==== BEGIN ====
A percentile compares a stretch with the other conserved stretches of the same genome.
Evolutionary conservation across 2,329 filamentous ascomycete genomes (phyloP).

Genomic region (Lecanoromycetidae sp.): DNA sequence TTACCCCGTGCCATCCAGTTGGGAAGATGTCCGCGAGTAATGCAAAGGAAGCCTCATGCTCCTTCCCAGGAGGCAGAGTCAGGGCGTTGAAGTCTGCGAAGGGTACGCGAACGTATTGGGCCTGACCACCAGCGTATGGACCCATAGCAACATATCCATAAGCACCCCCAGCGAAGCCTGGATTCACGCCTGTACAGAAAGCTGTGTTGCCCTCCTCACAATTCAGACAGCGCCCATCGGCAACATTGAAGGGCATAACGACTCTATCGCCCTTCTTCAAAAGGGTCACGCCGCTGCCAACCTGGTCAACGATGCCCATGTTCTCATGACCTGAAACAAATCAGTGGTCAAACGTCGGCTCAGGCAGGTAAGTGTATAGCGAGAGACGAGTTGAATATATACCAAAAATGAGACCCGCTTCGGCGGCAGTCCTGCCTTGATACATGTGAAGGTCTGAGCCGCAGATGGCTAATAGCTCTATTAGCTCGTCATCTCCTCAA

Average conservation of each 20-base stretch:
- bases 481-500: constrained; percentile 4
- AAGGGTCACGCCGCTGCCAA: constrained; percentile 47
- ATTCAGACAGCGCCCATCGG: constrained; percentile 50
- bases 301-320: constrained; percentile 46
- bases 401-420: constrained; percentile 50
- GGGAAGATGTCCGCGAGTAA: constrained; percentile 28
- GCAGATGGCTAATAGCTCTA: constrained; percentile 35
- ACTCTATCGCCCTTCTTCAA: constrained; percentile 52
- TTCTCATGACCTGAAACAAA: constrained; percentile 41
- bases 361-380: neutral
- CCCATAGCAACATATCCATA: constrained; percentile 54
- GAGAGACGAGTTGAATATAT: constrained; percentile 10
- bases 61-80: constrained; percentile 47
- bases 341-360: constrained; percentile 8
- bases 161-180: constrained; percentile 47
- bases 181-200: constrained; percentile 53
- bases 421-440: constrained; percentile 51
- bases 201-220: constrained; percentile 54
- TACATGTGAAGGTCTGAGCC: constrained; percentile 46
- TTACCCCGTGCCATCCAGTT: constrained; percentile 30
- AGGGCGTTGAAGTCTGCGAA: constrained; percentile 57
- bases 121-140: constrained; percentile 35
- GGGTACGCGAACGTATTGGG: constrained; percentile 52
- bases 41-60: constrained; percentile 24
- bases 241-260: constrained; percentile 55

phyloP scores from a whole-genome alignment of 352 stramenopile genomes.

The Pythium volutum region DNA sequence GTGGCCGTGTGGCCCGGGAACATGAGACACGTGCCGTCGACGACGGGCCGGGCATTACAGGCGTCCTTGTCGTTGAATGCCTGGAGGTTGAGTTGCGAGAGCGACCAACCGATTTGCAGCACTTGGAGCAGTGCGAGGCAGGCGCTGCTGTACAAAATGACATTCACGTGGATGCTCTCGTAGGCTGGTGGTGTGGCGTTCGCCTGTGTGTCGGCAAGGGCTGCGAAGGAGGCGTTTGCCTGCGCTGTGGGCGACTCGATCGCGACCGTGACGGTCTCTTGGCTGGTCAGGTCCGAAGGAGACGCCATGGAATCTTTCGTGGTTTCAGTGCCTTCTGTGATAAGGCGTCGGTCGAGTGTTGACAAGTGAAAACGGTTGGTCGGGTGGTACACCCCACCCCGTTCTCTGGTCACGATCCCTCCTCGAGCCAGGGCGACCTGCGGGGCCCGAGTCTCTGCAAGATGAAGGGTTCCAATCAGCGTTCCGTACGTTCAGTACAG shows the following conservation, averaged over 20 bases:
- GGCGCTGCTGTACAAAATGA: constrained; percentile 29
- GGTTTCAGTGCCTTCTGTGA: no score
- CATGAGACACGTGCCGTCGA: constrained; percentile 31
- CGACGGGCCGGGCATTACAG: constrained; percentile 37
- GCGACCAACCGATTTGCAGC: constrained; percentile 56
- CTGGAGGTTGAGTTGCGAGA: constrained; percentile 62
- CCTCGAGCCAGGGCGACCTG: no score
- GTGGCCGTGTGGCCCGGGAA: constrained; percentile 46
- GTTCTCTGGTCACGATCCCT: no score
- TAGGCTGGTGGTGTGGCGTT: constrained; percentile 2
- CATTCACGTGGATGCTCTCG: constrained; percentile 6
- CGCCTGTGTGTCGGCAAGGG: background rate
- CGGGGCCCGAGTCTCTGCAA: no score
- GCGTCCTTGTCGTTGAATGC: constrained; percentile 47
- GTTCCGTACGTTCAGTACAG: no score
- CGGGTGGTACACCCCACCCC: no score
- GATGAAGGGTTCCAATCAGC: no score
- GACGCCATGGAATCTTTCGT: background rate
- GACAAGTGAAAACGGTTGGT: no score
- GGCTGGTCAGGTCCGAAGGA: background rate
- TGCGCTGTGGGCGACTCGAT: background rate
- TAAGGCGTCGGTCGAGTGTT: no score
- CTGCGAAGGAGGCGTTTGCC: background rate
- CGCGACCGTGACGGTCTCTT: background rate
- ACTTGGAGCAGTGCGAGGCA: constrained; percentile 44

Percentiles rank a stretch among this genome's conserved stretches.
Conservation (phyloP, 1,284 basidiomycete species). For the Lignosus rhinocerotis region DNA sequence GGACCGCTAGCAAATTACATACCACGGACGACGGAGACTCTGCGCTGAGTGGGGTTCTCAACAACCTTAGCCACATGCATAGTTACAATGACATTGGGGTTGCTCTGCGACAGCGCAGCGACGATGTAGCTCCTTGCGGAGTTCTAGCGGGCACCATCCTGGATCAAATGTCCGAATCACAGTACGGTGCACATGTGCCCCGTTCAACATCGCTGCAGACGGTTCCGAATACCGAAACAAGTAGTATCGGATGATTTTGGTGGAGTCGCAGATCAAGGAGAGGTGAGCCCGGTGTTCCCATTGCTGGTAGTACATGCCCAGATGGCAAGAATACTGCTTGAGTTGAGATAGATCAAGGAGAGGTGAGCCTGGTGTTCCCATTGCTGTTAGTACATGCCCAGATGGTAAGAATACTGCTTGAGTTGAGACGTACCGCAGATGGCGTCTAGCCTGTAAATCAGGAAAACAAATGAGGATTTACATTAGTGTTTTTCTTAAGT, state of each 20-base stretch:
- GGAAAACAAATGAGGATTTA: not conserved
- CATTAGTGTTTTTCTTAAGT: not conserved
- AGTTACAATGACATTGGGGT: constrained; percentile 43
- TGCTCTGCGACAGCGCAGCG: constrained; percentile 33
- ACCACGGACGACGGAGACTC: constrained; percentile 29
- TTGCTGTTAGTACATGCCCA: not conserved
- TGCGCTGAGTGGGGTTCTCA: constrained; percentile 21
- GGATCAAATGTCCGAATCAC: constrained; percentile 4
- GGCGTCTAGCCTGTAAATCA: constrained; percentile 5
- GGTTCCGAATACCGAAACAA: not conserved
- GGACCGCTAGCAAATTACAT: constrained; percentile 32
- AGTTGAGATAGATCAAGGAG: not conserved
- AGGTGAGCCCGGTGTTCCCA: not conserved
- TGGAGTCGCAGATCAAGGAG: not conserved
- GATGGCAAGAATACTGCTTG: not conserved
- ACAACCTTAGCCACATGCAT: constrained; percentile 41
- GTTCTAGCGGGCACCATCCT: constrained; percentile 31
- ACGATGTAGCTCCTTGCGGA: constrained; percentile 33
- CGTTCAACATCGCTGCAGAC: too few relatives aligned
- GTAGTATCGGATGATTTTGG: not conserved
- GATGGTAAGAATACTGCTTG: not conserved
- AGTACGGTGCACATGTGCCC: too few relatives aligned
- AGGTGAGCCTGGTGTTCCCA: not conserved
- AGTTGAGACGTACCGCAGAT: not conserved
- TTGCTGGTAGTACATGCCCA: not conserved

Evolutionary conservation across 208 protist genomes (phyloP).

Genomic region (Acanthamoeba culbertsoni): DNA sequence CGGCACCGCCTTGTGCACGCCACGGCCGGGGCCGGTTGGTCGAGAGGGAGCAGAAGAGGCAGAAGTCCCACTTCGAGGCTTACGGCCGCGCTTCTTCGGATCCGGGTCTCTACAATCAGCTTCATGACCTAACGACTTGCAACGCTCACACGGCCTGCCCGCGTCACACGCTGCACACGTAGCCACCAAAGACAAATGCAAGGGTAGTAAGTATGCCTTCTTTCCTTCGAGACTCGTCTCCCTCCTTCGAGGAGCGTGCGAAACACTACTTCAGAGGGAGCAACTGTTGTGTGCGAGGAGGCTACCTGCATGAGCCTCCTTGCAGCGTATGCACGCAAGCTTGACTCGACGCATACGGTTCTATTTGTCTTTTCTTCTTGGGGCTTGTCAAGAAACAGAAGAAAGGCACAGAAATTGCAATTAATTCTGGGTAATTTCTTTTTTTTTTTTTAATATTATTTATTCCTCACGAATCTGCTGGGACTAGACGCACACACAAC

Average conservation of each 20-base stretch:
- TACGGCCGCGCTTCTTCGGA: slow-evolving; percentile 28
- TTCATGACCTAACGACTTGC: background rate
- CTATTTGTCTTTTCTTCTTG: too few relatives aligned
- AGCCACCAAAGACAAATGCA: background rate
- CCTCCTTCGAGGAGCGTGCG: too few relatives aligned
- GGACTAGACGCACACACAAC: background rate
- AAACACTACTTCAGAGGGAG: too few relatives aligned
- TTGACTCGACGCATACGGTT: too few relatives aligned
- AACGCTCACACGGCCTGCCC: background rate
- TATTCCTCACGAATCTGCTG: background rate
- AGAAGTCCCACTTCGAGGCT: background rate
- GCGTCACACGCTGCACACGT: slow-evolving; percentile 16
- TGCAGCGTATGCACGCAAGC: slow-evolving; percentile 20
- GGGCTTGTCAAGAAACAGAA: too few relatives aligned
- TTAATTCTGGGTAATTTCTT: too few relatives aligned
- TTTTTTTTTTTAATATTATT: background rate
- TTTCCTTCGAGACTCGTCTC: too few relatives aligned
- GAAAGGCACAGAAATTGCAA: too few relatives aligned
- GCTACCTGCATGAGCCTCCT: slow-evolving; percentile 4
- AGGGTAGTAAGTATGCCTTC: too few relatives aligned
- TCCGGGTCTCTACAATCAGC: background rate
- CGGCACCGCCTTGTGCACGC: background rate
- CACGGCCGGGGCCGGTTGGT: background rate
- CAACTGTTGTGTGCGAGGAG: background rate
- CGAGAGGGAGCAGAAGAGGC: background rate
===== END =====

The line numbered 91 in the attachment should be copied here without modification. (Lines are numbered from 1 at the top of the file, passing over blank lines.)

- CCTCCTTCGAGGAGCGTGCG: too few relatives aligned